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“When you practice giving love to every part of your body, you plant seeds of love in your mind, and when they grow, you will love, honor and respect your body immensely.” — Don Miguel Ruiz

Declining Male Reproductive Health Linked to Xenobiotic Endocrine Disruptors

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Posted: Thu, Jul 2, 2015
By: Danielle Heard, MS, HHC
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Researchers have identified a trend in declining male reproductive health.1 This includes an increased incidence of cryptorchidism (undescended testicles), hypospadias (opening of the urethra located on the underside of the penis), testicular cancer and a reduction in the quality of sperm. Exposure to environmental chemicals, which can disrupt the endocrine system, are thought to be the cause. In fact, there are large population research studies which note a higher incidence of hypospadias and cryptorchidism in association with parental exposure to pesticides and environmental chemicals that disrupt the endocrine system. Cryptorchidism and hypospadias are the most common urogenital congenital birth defects. Research also correlates lower penile length in boys with cryptorchidism and hypospadias.

Xenobiotics are chemicals which are man-made.2 They can enter the body through the skin, gastrointestinal tract and lungs. These exogenous man-made environmental chemical toxins are linked to disease when the body can’t adequately detoxify them. Each person has a unique genetic makeup, varying degrees of gastrointestinal barrier health as well as eliminative functioning which affects their ability to excrete harmful toxins. Xenobiotics include pesticides, processed food, food packaging, plastics, organotoxins and pharmaceuticals.

There are 12 main hormone-altering chemicals which can negatively affect health.3 They are: Bisphenol A (BPA), Phthalates, Dioxin, Atrazine, Perchlorate, Fire Retardants - Polybrominated Diphenyl Ethers (PBDEs), Heavy Metals - Lead, Arsenic, and Mercury, Perfluorinated Chemicals (PFCs), Organophosphate Pesticides and Glycol Ethers. These hormone disruptors can increase the production of some hormones while decreasing the production of other important hormones. They can interfere with cell signaling, cause premature cellular death, compete for nutrients and can accumulate in organ tissues. Endocrine disruptors are particularly harmful to a developing fetus as cells are rapidly dividing. 4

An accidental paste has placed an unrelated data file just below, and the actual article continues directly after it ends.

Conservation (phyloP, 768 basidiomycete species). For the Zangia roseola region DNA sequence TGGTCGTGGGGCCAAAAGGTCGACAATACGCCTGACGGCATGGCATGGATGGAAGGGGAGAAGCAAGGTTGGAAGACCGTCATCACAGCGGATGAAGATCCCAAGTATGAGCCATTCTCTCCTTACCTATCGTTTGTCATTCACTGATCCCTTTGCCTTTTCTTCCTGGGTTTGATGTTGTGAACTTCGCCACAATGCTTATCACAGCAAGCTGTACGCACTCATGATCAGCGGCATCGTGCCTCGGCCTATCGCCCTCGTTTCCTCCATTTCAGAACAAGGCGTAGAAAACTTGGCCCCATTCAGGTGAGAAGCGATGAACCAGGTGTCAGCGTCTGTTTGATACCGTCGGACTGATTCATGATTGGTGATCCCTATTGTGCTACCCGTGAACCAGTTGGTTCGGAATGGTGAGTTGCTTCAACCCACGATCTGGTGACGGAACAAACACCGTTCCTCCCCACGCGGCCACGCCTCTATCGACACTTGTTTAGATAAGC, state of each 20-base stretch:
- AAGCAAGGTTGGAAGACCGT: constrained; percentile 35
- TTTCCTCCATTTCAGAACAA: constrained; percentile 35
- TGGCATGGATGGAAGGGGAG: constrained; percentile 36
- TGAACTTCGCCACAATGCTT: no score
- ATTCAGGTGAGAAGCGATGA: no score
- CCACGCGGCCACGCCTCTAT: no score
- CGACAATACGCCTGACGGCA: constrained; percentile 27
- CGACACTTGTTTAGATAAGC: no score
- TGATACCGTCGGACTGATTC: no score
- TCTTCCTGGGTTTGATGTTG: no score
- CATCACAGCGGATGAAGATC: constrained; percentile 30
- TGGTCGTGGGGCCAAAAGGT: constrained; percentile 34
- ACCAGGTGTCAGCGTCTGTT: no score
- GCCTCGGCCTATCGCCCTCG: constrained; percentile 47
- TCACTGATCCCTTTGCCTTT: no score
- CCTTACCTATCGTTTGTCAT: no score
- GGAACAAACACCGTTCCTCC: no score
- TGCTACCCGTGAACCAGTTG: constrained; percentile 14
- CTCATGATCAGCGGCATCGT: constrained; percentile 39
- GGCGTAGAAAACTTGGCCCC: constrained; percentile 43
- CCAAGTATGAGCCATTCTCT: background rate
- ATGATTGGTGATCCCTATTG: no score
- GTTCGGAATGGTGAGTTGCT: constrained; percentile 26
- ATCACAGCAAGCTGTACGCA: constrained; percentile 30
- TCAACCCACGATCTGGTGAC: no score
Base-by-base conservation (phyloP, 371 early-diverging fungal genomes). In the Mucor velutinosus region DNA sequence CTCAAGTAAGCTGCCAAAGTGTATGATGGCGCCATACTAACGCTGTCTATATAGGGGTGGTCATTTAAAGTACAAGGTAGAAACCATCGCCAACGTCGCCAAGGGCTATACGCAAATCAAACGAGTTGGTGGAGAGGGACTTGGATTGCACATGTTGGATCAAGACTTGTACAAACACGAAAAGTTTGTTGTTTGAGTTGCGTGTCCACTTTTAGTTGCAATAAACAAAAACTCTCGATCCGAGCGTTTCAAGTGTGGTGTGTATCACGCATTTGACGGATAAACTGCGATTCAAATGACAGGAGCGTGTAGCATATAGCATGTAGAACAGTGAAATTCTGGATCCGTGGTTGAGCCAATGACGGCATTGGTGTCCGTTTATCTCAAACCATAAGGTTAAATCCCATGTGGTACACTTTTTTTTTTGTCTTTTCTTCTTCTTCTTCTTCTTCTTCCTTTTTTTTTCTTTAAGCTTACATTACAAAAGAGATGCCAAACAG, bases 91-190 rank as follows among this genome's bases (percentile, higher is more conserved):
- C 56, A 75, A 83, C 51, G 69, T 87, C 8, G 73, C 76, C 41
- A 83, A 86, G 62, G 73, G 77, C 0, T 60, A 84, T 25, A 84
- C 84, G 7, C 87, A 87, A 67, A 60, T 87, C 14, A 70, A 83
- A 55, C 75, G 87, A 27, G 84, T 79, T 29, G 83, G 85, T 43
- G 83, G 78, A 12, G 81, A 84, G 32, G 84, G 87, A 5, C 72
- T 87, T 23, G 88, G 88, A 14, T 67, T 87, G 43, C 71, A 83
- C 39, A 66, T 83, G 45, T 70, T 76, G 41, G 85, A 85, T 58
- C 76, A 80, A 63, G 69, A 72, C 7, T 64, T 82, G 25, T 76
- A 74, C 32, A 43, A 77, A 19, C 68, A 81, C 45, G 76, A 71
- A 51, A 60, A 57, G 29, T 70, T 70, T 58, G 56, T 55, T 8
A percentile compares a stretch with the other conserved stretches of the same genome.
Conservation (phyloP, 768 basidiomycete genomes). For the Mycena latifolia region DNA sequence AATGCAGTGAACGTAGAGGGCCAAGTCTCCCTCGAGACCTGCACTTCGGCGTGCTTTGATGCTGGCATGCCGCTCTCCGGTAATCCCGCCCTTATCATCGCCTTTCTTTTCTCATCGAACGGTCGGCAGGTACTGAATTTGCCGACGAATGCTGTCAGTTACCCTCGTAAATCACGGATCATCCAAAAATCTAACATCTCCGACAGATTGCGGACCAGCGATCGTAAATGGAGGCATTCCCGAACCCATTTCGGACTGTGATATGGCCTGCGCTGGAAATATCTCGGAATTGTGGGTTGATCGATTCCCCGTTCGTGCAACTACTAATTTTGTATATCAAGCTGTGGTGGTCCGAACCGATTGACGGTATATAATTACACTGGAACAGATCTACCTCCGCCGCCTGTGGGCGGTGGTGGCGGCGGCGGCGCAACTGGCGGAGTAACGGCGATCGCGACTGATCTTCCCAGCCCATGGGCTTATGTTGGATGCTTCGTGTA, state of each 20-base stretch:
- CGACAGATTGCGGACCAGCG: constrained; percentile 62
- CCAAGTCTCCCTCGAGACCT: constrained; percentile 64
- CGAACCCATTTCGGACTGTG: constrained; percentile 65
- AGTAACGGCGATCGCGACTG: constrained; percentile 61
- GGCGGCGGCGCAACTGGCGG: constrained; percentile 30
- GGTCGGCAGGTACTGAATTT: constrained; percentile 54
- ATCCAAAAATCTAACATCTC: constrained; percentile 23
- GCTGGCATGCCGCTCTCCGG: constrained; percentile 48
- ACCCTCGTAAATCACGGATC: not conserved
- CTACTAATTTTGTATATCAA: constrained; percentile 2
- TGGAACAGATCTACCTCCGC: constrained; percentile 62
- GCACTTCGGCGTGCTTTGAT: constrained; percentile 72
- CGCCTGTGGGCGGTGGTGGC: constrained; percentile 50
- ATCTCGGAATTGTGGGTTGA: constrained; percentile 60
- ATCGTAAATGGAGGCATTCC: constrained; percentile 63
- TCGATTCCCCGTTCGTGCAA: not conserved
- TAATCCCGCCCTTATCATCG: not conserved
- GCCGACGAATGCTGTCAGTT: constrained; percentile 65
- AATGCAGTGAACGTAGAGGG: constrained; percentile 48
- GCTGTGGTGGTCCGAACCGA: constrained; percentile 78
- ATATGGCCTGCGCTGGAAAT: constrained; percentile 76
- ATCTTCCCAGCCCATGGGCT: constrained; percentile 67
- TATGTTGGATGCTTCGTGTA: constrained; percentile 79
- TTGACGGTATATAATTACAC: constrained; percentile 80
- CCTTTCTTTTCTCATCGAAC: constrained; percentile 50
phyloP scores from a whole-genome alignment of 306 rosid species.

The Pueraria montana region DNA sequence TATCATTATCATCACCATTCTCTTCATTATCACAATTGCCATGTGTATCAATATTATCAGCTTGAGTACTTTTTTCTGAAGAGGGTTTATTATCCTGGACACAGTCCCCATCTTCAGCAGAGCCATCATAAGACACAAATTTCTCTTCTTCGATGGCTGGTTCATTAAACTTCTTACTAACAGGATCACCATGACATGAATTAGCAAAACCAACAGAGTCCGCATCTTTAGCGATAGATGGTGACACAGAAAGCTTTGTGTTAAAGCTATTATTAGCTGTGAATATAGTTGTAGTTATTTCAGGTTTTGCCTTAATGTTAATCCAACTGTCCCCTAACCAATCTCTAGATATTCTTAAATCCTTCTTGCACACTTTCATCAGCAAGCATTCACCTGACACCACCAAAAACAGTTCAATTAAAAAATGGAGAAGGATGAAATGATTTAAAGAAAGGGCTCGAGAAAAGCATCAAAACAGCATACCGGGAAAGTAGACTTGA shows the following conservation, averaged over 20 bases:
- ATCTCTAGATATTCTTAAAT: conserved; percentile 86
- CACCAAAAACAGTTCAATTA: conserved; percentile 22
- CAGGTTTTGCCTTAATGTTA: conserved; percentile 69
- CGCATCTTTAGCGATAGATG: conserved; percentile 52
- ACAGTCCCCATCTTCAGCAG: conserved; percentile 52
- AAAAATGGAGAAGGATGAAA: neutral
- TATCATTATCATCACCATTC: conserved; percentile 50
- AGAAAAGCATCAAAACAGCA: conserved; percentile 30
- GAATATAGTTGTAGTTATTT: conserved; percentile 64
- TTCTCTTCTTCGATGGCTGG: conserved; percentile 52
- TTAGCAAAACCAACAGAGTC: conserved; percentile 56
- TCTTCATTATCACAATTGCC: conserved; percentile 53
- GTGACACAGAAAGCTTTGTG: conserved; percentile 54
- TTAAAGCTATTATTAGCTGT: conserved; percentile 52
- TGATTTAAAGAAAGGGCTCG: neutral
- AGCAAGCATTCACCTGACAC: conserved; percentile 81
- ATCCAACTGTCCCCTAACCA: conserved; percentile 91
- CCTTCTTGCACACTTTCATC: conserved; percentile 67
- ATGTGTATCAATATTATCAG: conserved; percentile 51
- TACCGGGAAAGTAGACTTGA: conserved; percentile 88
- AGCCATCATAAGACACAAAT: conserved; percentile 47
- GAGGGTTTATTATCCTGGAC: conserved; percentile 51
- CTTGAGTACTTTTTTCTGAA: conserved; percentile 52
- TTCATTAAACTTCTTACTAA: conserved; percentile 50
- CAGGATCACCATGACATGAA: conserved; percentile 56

In the documentary film, The Disappearing Male, researchers note that males across all species (humans, frogs, fish, alligators etc.) are declining and believe the decline is linked to endocrine disruptors such as phthalates and BPA.4 Males seem to be affected the most because of the effect on male reproduction. Sperm counts have been noticeably reduced. Sperm quality is also lower with higher abnormalities affecting speed and motility causing higher rates of infertility along with higher rates of genital defects. During the first 6 weeks of embryo development, it is neither male nor female. Exposure to chemical toxins in the womb can interrupt sex hormones necessary for the development of the male reproduction track. Exposure to chemicals is a likely cause for a high increase in male genital defects and the loss of developing male fetuses.

Chemical endocrine disruptors are everywhere in our environment as they are used to make computers, furniture, cookware, clothes, bedding, cosmetics, toys, food packaging, medical devices, IV tubing, blood bags, catheters, DVDs, baby bottles and more. They are even in air and water. People are exposed to thousands of toxic chemicals every day which are derived from petroleum.

It is very important that we all work together to reduce chemical toxins released into our environment and become more aware of the chemicals we are exposed to on a daily bases. Becoming more aware of environmental toxins, and working to minimize those in our home environment as well as our diet is very important for maintaining good health and the prevention of disease. If you would like a nutrition consultation to help you reduce your chemical toxin load, improve detoxification pathways, or to be tested for toxin exposure to identify levels of heavy metals and xenobiotics, please get in touch and schedule an appointment. I would be very happy to help you.

Watch this very informative documentary – The Disappearing Male: Click Here



1) Thankamony A, Lek N, Carroll D, Williams M, Dunger D, Acerini C, Ong K, Hughes L. Anogenital Distance and Penile Length in Infants with Hypospadias or Cryptorchidism: Comparison with Normative Data. Environ Health Perspect. 2014 Feb; 122 (2): 207-211. doi:10.1289/ehp.1307178. http://ehp.niehs.nih.gov/1307178/#tab2. Accessed July 2, 2015.

2) Lord R, Bralley J. Laboratory Evaluations for Integrative and Functional Medicine, Revised 2nd Edition. Duluth, GA: Genova Diagnostics; 2012: 470-473.

3) Environmental Working Group. Dirty Dozen Endocrine Disruptors – 12 Hormone-Altering Chemicals and How to Avoid Them. EWG. http://www.ewg.org/research/dirty-dozen-list-endocrine-disruptors#. Accessed July 2, 2015.

4) Guerre M.The Disappearing Male. Produced by Alan Mendelsohn. Ontario, Canada: A Red Apple Entertainment Production; 2008: Top Documentary Films. http://topdocumentaryfilms.com/the-disappearing-male/. Accessed July 2, 2015.

Thank you very much for reading my blog and please continue to visit often.

I wish you good health, happiness and love!


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Privacy Policy | Disclaimer | © 2008-2023 Artemis in the City, LLC. All rights reserved.
Email: info@artemisinthecity.com | Phone: 903-759-0172 | United States
Artemis in the City and logo and Food for the Untamed Soul are trademarks of Artemis in the City, LLC.